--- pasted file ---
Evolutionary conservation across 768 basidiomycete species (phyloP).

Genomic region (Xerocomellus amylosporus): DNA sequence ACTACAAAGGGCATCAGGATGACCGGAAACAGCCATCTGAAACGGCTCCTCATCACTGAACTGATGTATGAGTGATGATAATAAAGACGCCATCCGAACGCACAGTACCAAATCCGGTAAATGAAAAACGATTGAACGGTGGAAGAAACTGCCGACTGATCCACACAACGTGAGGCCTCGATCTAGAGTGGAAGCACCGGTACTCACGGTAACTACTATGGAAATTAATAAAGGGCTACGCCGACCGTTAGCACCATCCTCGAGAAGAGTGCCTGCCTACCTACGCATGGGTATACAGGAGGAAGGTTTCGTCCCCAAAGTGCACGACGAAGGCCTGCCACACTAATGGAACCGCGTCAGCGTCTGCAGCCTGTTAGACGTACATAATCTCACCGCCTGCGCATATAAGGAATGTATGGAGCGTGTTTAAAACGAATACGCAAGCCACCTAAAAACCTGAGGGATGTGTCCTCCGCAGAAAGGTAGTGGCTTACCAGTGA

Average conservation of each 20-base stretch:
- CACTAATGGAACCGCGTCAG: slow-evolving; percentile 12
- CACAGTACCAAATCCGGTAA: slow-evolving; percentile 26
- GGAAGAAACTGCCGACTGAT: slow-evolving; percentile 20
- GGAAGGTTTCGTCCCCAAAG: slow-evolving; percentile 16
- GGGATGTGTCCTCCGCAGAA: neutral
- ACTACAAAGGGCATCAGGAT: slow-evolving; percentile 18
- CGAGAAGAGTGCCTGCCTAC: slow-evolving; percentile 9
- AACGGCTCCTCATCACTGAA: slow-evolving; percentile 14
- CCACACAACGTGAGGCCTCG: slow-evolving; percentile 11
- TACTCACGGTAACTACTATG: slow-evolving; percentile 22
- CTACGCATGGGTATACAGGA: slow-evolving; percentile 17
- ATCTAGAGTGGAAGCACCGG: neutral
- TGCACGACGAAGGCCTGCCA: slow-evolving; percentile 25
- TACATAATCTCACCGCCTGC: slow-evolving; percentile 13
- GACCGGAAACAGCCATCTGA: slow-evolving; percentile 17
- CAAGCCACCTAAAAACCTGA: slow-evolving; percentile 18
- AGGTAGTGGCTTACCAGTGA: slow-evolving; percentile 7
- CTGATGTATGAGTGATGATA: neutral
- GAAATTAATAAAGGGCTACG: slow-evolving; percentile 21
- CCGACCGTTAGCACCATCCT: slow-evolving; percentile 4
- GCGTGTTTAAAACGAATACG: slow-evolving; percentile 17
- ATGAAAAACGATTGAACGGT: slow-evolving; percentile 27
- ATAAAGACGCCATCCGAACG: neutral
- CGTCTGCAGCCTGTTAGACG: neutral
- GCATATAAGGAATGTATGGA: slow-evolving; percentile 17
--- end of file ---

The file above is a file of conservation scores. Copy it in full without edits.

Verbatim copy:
Evolutionary conservation across 768 basidiomycete species (phyloP).

Genomic region (Xerocomellus amylosporus): DNA sequence ACTACAAAGGGCATCAGGATGACCGGAAACAGCCATCTGAAACGGCTCCTCATCACTGAACTGATGTATGAGTGATGATAATAAAGACGCCATCCGAACGCACAGTACCAAATCCGGTAAATGAAAAACGATTGAACGGTGGAAGAAACTGCCGACTGATCCACACAACGTGAGGCCTCGATCTAGAGTGGAAGCACCGGTACTCACGGTAACTACTATGGAAATTAATAAAGGGCTACGCCGACCGTTAGCACCATCCTCGAGAAGAGTGCCTGCCTACCTACGCATGGGTATACAGGAGGAAGGTTTCGTCCCCAAAGTGCACGACGAAGGCCTGCCACACTAATGGAACCGCGTCAGCGTCTGCAGCCTGTTAGACGTACATAATCTCACCGCCTGCGCATATAAGGAATGTATGGAGCGTGTTTAAAACGAATACGCAAGCCACCTAAAAACCTGAGGGATGTGTCCTCCGCAGAAAGGTAGTGGCTTACCAGTGA

Average conservation of each 20-base stretch:
- CACTAATGGAACCGCGTCAG: slow-evolving; percentile 12
- CACAGTACCAAATCCGGTAA: slow-evolving; percentile 26
- GGAAGAAACTGCCGACTGAT: slow-evolving; percentile 20
- GGAAGGTTTCGTCCCCAAAG: slow-evolving; percentile 16
- GGGATGTGTCCTCCGCAGAA: neutral
- ACTACAAAGGGCATCAGGAT: slow-evolving; percentile 18
- CGAGAAGAGTGCCTGCCTAC: slow-evolving; percentile 9
- AACGGCTCCTCATCACTGAA: slow-evolving; percentile 14
- CCACACAACGTGAGGCCTCG: slow-evolving; percentile 11
- TACTCACGGTAACTACTATG: slow-evolving; percentile 22
- CTACGCATGGGTATACAGGA: slow-evolving; percentile 17
- ATCTAGAGTGGAAGCACCGG: neutral
- TGCACGACGAAGGCCTGCCA: slow-evolving; percentile 25
- TACATAATCTCACCGCCTGC: slow-evolving; percentile 13
- GACCGGAAACAGCCATCTGA: slow-evolving; percentile 17
- CAAGCCACCTAAAAACCTGA: slow-evolving; percentile 18
- AGGTAGTGGCTTACCAGTGA: slow-evolving; percentile 7
- CTGATGTATGAGTGATGATA: neutral
- GAAATTAATAAAGGGCTACG: slow-evolving; percentile 21
- CCGACCGTTAGCACCATCCT: slow-evolving; percentile 4
- GCGTGTTTAAAACGAATACG: slow-evolving; percentile 17
- ATGAAAAACGATTGAACGGT: slow-evolving; percentile 27
- ATAAAGACGCCATCCGAACG: neutral
- CGTCTGCAGCCTGTTAGACG: neutral
- GCATATAAGGAATGTATGGA: slow-evolving; percentile 17